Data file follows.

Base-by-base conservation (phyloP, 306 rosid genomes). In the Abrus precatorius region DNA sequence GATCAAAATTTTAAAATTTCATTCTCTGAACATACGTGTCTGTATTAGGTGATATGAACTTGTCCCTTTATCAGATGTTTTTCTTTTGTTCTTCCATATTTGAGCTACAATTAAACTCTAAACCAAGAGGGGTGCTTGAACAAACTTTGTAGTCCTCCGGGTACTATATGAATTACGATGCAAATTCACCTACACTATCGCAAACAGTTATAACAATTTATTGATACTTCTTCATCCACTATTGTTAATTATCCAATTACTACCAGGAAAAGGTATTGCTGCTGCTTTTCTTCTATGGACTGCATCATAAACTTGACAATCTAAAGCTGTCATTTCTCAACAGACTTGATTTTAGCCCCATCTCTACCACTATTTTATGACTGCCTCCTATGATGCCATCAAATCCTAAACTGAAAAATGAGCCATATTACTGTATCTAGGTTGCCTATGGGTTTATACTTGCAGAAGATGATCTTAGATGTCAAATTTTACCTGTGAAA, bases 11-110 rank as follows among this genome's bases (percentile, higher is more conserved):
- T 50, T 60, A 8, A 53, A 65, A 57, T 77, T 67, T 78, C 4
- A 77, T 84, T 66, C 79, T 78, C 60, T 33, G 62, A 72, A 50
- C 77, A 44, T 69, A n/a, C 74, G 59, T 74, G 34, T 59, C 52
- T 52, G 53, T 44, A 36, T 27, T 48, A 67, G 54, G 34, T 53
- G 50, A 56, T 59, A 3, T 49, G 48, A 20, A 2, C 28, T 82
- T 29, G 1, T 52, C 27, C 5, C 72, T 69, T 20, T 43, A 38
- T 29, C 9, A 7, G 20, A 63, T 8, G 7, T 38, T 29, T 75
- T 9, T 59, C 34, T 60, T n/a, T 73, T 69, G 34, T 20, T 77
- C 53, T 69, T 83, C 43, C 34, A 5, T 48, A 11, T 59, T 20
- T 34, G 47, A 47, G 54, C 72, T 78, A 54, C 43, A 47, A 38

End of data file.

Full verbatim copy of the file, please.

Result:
Base-by-base conservation (phyloP, 306 rosid genomes). In the Abrus precatorius region DNA sequence GATCAAAATTTTAAAATTTCATTCTCTGAACATACGTGTCTGTATTAGGTGATATGAACTTGTCCCTTTATCAGATGTTTTTCTTTTGTTCTTCCATATTTGAGCTACAATTAAACTCTAAACCAAGAGGGGTGCTTGAACAAACTTTGTAGTCCTCCGGGTACTATATGAATTACGATGCAAATTCACCTACACTATCGCAAACAGTTATAACAATTTATTGATACTTCTTCATCCACTATTGTTAATTATCCAATTACTACCAGGAAAAGGTATTGCTGCTGCTTTTCTTCTATGGACTGCATCATAAACTTGACAATCTAAAGCTGTCATTTCTCAACAGACTTGATTTTAGCCCCATCTCTACCACTATTTTATGACTGCCTCCTATGATGCCATCAAATCCTAAACTGAAAAATGAGCCATATTACTGTATCTAGGTTGCCTATGGGTTTATACTTGCAGAAGATGATCTTAGATGTCAAATTTTACCTGTGAAA, bases 11-110 rank as follows among this genome's bases (percentile, higher is more conserved):
- T 50, T 60, A 8, A 53, A 65, A 57, T 77, T 67, T 78, C 4
- A 77, T 84, T 66, C 79, T 78, C 60, T 33, G 62, A 72, A 50
- C 77, A 44, T 69, A n/a, C 74, G 59, T 74, G 34, T 59, C 52
- T 52, G 53, T 44, A 36, T 27, T 48, A 67, G 54, G 34, T 53
- G 50, A 56, T 59, A 3, T 49, G 48, A 20, A 2, C 28, T 82
- T 29, G 1, T 52, C 27, C 5, C 72, T 69, T 20, T 43, A 38
- T 29, C 9, A 7, G 20, A 63, T 8, G 7, T 38, T 29, T 75
- T 9, T 59, C 34, T 60, T n/a, T 73, T 69, G 34, T 20, T 77
- C 53, T 69, T 83, C 43, C 34, A 5, T 48, A 11, T 59, T 20
- T 34, G 47, A 47, G 54, C 72, T 78, A 54, C 43, A 47, A 38